by Phillip G. Pattee
While it may not be possible to eliminate election fraud entirely, it is relatively simple to reduce the payoff for the effort to become less effective.
Thanks to the rampant fraud apparent in the 2020 presidential election, United States citizens have diminished trust in the electoral process. Changes will be necessary to restore faith in the electoral outcome. Voter ID laws, purging the deceased from voter rolls, blockchain technology with redundant servers, improved cyber-security, and the like are all possible ways to reduce fraud and should be pursued. Nevertheless, there is potential that some will still attempt to illegally game an election system that they could not win legitimately. While it may not be possible to eliminate election fraud entirely, it is relatively simple to reduce the payoff for the effort to become less effective.
The Electoral College's design is that each state casts its votes for president and vice president based on the outcomes of elections within that state in a manner that the state's legislature directs. Each state is afforded the number of votes equal to the whole number of senators and representatives for the state, with the District of Colombia also receiving three total votes. Because each state has two senators and at least one representative, a feature of the Electoral College is that it provides those least populous states with three votes, whereas an allotment based strictly on their population would only allow them one electoral vote. Because of this attribute, there are times when the popular vote breaks for one candidate and the electoral vote for the other. Some consider this an undesirable artifact of an outdated election system and propose eliminating the Electoral College, replacing it with a national popular vote.
Within the current Electoral College, fraud in one location is limited in its effect on the national outcome. The only electoral votes affected are from that state where the fraud occurred. The votes from other states are unaffected. This is an essential feature of the Electoral College -- it provides a firebreak against the consequences of fraud. In the hypothetical election where the electoral vote is equally divided at 269 for each candidate, one fraudulent popular vote would only change the election outcome if the popular vote in one state was equally divided. It is significantly more challenging to change election outcomes with the Electoral College in place. Fraud must occur in numerous close elections -- as in the battleground states this year. At issue here is that in most states the winner of the state's popular vote receives all the state's electoral votes. The potential to illegitimately gain 16 to 20 electoral votes is still temptingly worthwhile.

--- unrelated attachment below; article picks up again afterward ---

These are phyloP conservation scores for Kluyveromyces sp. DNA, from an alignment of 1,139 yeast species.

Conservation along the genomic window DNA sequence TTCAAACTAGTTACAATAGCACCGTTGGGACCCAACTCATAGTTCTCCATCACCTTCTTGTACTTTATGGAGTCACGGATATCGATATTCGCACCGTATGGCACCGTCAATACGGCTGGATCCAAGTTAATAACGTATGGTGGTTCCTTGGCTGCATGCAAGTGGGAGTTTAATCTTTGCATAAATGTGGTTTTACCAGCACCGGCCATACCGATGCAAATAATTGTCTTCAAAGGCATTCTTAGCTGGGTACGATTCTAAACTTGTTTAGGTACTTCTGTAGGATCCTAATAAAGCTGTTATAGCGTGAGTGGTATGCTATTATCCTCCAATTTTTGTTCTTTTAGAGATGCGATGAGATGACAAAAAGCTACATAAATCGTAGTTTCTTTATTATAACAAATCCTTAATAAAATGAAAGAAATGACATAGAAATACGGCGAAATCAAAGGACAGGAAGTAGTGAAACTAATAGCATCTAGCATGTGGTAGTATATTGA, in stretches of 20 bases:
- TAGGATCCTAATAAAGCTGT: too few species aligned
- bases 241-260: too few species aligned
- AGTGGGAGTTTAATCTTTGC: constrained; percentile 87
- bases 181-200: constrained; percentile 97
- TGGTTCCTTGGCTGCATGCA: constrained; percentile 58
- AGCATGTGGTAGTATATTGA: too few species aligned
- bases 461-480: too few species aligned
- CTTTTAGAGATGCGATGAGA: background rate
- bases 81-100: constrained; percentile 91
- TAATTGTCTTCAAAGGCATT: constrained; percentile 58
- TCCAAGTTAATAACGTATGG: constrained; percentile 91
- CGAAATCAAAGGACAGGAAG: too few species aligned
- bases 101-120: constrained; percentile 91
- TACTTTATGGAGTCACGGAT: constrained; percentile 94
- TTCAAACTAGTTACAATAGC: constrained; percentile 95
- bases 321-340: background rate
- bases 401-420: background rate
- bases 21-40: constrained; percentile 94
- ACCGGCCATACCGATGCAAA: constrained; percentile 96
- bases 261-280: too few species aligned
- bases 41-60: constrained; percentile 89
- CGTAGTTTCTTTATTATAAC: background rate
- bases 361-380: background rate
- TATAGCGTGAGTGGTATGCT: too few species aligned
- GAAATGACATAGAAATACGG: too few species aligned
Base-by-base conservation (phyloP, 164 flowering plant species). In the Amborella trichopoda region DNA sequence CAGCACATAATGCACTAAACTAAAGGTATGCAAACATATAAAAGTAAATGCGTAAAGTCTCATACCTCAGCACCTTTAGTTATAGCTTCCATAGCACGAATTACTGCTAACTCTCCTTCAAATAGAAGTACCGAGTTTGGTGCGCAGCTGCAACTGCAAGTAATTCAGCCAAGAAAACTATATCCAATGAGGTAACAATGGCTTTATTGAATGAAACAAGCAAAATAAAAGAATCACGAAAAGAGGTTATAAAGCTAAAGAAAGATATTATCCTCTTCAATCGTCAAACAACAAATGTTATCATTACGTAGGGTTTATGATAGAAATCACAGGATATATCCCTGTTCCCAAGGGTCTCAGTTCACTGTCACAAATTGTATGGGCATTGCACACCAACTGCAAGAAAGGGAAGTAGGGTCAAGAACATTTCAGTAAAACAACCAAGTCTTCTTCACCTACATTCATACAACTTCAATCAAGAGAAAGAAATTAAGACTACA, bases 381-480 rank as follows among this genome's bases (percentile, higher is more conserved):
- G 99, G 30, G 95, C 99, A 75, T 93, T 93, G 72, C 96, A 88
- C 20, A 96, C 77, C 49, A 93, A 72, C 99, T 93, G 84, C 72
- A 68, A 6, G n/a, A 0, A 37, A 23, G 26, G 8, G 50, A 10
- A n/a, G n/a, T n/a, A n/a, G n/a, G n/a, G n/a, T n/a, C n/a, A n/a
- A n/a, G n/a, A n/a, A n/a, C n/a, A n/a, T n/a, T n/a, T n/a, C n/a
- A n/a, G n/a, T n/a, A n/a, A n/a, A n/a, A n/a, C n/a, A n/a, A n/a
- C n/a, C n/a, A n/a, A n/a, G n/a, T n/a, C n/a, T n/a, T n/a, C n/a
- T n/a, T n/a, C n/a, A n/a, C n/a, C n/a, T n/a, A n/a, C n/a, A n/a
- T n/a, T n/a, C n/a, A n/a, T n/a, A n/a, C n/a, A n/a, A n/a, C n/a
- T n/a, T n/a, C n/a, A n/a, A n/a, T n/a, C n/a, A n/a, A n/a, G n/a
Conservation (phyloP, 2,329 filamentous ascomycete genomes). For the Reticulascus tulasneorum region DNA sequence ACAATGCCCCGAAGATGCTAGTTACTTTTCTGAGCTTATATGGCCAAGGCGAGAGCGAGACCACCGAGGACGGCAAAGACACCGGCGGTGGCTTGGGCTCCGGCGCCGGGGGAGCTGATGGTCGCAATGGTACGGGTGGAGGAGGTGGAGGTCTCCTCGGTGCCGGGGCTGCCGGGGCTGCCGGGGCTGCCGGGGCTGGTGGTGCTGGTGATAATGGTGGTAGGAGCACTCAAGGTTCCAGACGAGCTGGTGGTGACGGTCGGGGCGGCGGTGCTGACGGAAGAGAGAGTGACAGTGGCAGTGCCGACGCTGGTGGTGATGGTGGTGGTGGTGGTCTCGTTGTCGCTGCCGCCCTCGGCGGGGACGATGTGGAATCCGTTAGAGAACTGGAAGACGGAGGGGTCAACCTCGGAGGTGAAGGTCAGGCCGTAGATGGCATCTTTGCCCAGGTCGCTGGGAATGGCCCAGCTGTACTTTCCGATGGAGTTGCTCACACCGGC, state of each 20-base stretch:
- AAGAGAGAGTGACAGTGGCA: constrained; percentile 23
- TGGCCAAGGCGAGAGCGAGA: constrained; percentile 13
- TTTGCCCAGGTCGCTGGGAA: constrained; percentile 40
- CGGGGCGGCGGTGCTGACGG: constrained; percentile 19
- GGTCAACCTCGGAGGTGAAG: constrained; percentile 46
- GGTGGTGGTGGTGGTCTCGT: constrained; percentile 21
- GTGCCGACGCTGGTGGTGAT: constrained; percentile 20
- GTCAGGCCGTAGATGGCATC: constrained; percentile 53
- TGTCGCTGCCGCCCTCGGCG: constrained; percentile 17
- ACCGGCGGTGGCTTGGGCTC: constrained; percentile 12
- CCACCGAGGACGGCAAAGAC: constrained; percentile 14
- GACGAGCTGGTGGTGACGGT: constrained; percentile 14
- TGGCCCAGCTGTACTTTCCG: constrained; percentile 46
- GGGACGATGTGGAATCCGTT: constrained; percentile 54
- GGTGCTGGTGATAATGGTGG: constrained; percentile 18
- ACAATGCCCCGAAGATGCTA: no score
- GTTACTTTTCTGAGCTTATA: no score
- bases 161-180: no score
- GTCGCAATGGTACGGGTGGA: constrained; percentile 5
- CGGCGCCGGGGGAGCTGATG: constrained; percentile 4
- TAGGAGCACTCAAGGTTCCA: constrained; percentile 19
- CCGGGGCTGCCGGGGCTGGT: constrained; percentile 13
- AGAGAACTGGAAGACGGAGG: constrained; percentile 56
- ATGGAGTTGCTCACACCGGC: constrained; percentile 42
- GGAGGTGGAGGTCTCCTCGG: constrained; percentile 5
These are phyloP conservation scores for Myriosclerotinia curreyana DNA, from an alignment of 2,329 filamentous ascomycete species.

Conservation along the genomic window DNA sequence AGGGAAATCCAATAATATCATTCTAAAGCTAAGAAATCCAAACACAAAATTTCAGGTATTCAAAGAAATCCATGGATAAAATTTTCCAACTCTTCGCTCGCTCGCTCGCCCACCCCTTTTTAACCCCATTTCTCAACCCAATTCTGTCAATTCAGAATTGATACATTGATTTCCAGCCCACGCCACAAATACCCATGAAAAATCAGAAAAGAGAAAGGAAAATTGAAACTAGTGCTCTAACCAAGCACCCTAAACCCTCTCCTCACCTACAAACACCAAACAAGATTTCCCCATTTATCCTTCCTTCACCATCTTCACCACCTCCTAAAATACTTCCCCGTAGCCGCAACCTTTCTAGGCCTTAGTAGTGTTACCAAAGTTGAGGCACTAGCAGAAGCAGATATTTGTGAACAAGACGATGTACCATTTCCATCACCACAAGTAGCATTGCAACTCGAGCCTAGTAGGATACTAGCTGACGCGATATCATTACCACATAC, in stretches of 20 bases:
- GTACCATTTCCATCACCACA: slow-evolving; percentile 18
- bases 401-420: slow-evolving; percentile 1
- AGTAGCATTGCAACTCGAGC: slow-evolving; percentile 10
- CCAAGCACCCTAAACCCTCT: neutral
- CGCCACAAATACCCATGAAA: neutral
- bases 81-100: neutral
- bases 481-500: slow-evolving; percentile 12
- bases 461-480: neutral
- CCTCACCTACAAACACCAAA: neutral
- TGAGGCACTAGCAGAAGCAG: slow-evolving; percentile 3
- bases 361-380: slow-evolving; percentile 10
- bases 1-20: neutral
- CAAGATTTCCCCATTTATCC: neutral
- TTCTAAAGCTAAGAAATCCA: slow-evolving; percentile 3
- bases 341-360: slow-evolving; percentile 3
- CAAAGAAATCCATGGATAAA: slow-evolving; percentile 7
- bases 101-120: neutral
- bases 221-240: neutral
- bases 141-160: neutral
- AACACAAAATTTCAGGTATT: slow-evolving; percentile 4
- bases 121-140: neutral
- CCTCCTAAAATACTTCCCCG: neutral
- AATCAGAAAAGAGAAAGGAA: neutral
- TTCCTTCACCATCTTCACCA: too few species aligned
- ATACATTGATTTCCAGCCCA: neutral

What is needed are more firebreaks against fraud. Maine and Nebraska currently divide their electoral votes with one vote awarded for each congressional district based on the popular vote and the remaining two given based on the state-wide popular vote. If more states followed this method, the consequences of fraud, and the risk of changed election outcomes would be greatly reduced. Fraudulent votes in one district would probably net the perpetrators that district's allocated vote. If the fraud were significant enough, the two electoral votes based on statewide popular voting might also be gained but that would be the extent of the payout. The state's remaining electoral votes would remain untainted. With more states enacting this change, the more the national election is protected against the consequences of fraud, and the more legitimate it will be. This is a change that is already within the power of each state legislature to enact. No amendment to the Constitution is required. This solution is also reversible by the same legislatures if such firebreaks prove ill-advised or unnecessary at some time in the future.
The remedy for fraud post-election remains to be found. The judiciary seems intent on avoiding hearing cases. The news and social media are engaged in widespread censorship of discussion. If there is no remedy for fraud and no accountability for those who perpetrated it, why shouldn't all candidates and political parties engage in it? Those who are better at getting fraudulent votes counted would win -- the votes that will matter will be the illegal ones. This would turn all elections into a farce.
Fraud needs to be disincentivized by minimizing the payoff for engaging in it until such time in the future when other factors are in place to guarantee that one citizen, eligible to vote, casts only one vote and that vote is counted correctly. Putting in place a distributed electoral college vote as done in Maine and Nebraska is an easy and quick solution against the consequences of election fraud.
Phillip G. Pattee
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